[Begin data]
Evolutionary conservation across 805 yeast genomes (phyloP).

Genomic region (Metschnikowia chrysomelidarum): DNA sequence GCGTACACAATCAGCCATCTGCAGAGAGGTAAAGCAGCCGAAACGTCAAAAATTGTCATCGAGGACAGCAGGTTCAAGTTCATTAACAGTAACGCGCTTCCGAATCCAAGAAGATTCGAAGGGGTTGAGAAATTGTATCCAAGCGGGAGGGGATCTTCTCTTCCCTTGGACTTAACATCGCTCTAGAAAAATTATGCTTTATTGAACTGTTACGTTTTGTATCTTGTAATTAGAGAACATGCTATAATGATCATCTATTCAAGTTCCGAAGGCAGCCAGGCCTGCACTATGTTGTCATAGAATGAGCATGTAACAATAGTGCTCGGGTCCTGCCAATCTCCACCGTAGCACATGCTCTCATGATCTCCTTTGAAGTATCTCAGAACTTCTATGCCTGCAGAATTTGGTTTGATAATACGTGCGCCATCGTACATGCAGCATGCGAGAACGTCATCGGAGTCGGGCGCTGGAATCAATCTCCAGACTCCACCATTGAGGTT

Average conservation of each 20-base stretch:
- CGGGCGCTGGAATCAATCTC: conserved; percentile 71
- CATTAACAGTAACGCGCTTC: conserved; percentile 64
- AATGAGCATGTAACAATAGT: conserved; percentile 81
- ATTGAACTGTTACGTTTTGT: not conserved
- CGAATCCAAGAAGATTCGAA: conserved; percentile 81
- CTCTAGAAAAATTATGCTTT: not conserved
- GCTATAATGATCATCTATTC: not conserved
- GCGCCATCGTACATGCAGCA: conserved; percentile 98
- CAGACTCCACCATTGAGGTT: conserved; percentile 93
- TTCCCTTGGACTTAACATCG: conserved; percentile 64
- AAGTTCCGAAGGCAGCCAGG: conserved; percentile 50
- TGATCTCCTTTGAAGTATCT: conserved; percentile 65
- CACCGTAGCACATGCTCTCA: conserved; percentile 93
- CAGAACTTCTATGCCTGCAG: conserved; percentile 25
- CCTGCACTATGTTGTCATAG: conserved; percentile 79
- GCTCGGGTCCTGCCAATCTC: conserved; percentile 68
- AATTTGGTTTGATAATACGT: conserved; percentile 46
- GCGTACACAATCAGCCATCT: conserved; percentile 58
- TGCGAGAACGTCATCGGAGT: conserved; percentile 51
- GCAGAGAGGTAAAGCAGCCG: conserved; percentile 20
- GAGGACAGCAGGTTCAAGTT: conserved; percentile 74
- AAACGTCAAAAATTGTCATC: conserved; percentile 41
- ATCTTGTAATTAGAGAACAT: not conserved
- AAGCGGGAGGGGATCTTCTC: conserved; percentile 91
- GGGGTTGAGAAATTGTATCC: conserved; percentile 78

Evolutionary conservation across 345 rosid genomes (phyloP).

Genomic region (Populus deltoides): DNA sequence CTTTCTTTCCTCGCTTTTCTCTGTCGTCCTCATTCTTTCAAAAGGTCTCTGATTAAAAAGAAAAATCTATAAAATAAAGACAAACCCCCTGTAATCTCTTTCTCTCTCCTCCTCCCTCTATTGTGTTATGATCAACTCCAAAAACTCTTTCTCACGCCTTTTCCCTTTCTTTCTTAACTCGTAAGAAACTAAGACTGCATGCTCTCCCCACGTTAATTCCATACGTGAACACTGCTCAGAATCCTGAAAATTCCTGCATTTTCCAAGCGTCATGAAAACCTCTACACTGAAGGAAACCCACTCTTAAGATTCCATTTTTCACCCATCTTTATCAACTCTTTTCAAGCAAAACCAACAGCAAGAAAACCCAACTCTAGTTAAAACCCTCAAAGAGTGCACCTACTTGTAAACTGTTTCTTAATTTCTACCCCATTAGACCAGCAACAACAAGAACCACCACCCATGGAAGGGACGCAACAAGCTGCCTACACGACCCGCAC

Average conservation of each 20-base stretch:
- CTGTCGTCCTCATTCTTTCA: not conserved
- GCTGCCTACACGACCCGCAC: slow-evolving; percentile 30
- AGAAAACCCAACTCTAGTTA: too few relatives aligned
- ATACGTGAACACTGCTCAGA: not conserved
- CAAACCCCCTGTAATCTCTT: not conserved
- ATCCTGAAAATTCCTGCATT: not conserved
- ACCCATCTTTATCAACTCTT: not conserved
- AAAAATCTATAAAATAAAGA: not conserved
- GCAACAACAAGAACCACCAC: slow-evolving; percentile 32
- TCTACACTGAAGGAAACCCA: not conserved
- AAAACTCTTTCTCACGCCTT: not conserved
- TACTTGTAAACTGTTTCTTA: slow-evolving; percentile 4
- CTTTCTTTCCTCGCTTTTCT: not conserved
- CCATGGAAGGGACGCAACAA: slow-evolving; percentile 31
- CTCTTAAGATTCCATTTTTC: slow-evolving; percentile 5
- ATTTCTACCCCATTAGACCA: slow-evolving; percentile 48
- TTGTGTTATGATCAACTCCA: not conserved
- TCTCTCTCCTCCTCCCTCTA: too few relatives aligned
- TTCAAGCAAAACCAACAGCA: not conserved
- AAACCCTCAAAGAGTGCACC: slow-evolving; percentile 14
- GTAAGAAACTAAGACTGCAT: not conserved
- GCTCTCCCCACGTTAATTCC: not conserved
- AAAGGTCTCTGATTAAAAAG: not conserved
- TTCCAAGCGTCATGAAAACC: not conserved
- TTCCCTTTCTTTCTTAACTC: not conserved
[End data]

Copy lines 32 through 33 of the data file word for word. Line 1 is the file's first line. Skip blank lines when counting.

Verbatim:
- CTGTCGTCCTCATTCTTTCA: not conserved
- GCTGCCTACACGACCCGCAC: slow-evolving; percentile 30